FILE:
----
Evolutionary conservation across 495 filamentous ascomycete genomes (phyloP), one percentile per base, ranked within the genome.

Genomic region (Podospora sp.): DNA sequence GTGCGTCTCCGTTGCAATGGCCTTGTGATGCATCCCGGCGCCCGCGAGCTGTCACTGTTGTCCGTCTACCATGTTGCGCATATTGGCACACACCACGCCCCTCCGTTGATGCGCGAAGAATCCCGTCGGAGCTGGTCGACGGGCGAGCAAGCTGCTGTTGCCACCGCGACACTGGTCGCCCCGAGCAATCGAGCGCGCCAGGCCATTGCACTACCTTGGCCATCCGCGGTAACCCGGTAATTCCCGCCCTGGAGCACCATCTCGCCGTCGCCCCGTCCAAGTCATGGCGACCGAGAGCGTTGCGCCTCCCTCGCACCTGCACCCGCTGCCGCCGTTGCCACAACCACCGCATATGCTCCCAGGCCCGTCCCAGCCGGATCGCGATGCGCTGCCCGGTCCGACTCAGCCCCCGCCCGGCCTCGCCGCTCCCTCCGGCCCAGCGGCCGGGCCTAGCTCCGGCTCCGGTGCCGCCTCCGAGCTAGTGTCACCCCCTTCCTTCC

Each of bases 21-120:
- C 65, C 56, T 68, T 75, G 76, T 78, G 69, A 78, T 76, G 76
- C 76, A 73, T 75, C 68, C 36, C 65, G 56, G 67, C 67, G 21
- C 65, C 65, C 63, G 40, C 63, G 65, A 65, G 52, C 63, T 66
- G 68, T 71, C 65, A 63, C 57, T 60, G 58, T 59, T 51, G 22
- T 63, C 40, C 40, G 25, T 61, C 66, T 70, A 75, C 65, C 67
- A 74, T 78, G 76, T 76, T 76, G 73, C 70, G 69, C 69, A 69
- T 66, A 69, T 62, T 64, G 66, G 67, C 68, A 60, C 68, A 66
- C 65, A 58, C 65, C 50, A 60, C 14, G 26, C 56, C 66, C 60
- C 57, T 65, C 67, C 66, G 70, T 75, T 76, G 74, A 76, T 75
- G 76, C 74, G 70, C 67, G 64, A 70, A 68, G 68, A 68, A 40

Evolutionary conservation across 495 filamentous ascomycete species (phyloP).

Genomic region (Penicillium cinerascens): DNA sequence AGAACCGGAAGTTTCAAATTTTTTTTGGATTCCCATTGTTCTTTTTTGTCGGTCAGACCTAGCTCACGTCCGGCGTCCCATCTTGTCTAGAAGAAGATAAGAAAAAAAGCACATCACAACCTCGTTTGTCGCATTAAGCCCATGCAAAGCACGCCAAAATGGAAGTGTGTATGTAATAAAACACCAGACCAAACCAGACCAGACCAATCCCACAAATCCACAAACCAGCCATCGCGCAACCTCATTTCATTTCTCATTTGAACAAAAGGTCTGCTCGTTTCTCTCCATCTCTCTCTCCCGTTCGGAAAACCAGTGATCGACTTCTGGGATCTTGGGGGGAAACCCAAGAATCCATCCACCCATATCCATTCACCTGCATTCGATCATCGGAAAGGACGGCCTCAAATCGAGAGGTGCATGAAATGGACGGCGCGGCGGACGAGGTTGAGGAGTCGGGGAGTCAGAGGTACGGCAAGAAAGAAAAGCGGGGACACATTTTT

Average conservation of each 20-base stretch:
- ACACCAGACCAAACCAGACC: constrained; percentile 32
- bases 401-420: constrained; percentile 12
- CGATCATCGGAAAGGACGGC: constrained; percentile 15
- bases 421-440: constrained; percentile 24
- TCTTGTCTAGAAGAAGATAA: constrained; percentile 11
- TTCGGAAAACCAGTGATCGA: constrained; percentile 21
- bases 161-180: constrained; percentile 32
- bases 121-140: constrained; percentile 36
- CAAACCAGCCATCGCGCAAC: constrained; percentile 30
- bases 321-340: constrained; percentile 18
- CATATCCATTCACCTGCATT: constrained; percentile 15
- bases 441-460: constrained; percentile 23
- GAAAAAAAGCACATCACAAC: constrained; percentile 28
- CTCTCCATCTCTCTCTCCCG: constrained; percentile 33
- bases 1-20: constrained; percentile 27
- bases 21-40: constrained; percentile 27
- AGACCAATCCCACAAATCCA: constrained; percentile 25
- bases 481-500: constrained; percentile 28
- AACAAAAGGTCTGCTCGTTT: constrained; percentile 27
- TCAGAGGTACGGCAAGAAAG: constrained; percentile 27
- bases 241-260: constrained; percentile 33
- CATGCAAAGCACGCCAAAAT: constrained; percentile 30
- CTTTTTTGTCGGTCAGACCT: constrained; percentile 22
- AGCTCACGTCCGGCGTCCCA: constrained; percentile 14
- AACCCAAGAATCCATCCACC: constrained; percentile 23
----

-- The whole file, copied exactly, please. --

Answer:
Evolutionary conservation across 495 filamentous ascomycete genomes (phyloP), one percentile per base, ranked within the genome.

Genomic region (Podospora sp.): DNA sequence GTGCGTCTCCGTTGCAATGGCCTTGTGATGCATCCCGGCGCCCGCGAGCTGTCACTGTTGTCCGTCTACCATGTTGCGCATATTGGCACACACCACGCCCCTCCGTTGATGCGCGAAGAATCCCGTCGGAGCTGGTCGACGGGCGAGCAAGCTGCTGTTGCCACCGCGACACTGGTCGCCCCGAGCAATCGAGCGCGCCAGGCCATTGCACTACCTTGGCCATCCGCGGTAACCCGGTAATTCCCGCCCTGGAGCACCATCTCGCCGTCGCCCCGTCCAAGTCATGGCGACCGAGAGCGTTGCGCCTCCCTCGCACCTGCACCCGCTGCCGCCGTTGCCACAACCACCGCATATGCTCCCAGGCCCGTCCCAGCCGGATCGCGATGCGCTGCCCGGTCCGACTCAGCCCCCGCCCGGCCTCGCCGCTCCCTCCGGCCCAGCGGCCGGGCCTAGCTCCGGCTCCGGTGCCGCCTCCGAGCTAGTGTCACCCCCTTCCTTCC

Each of bases 21-120:
- C 65, C 56, T 68, T 75, G 76, T 78, G 69, A 78, T 76, G 76
- C 76, A 73, T 75, C 68, C 36, C 65, G 56, G 67, C 67, G 21
- C 65, C 65, C 63, G 40, C 63, G 65, A 65, G 52, C 63, T 66
- G 68, T 71, C 65, A 63, C 57, T 60, G 58, T 59, T 51, G 22
- T 63, C 40, C 40, G 25, T 61, C 66, T 70, A 75, C 65, C 67
- A 74, T 78, G 76, T 76, T 76, G 73, C 70, G 69, C 69, A 69
- T 66, A 69, T 62, T 64, G 66, G 67, C 68, A 60, C 68, A 66
- C 65, A 58, C 65, C 50, A 60, C 14, G 26, C 56, C 66, C 60
- C 57, T 65, C 67, C 66, G 70, T 75, T 76, G 74, A 76, T 75
- G 76, C 74, G 70, C 67, G 64, A 70, A 68, G 68, A 68, A 40

Evolutionary conservation across 495 filamentous ascomycete species (phyloP).

Genomic region (Penicillium cinerascens): DNA sequence AGAACCGGAAGTTTCAAATTTTTTTTGGATTCCCATTGTTCTTTTTTGTCGGTCAGACCTAGCTCACGTCCGGCGTCCCATCTTGTCTAGAAGAAGATAAGAAAAAAAGCACATCACAACCTCGTTTGTCGCATTAAGCCCATGCAAAGCACGCCAAAATGGAAGTGTGTATGTAATAAAACACCAGACCAAACCAGACCAGACCAATCCCACAAATCCACAAACCAGCCATCGCGCAACCTCATTTCATTTCTCATTTGAACAAAAGGTCTGCTCGTTTCTCTCCATCTCTCTCTCCCGTTCGGAAAACCAGTGATCGACTTCTGGGATCTTGGGGGGAAACCCAAGAATCCATCCACCCATATCCATTCACCTGCATTCGATCATCGGAAAGGACGGCCTCAAATCGAGAGGTGCATGAAATGGACGGCGCGGCGGACGAGGTTGAGGAGTCGGGGAGTCAGAGGTACGGCAAGAAAGAAAAGCGGGGACACATTTTT

Average conservation of each 20-base stretch:
- ACACCAGACCAAACCAGACC: constrained; percentile 32
- bases 401-420: constrained; percentile 12
- CGATCATCGGAAAGGACGGC: constrained; percentile 15
- bases 421-440: constrained; percentile 24
- TCTTGTCTAGAAGAAGATAA: constrained; percentile 11
- TTCGGAAAACCAGTGATCGA: constrained; percentile 21
- bases 161-180: constrained; percentile 32
- bases 121-140: constrained; percentile 36
- CAAACCAGCCATCGCGCAAC: constrained; percentile 30
- bases 321-340: constrained; percentile 18
- CATATCCATTCACCTGCATT: constrained; percentile 15
- bases 441-460: constrained; percentile 23
- GAAAAAAAGCACATCACAAC: constrained; percentile 28
- CTCTCCATCTCTCTCTCCCG: constrained; percentile 33
- bases 1-20: constrained; percentile 27
- bases 21-40: constrained; percentile 27
- AGACCAATCCCACAAATCCA: constrained; percentile 25
- bases 481-500: constrained; percentile 28
- AACAAAAGGTCTGCTCGTTT: constrained; percentile 27
- TCAGAGGTACGGCAAGAAAG: constrained; percentile 27
- bases 241-260: constrained; percentile 33
- CATGCAAAGCACGCCAAAAT: constrained; percentile 30
- CTTTTTTGTCGGTCAGACCT: constrained; percentile 22
- AGCTCACGTCCGGCGTCCCA: constrained; percentile 14
- AACCCAAGAATCCATCCACC: constrained; percentile 23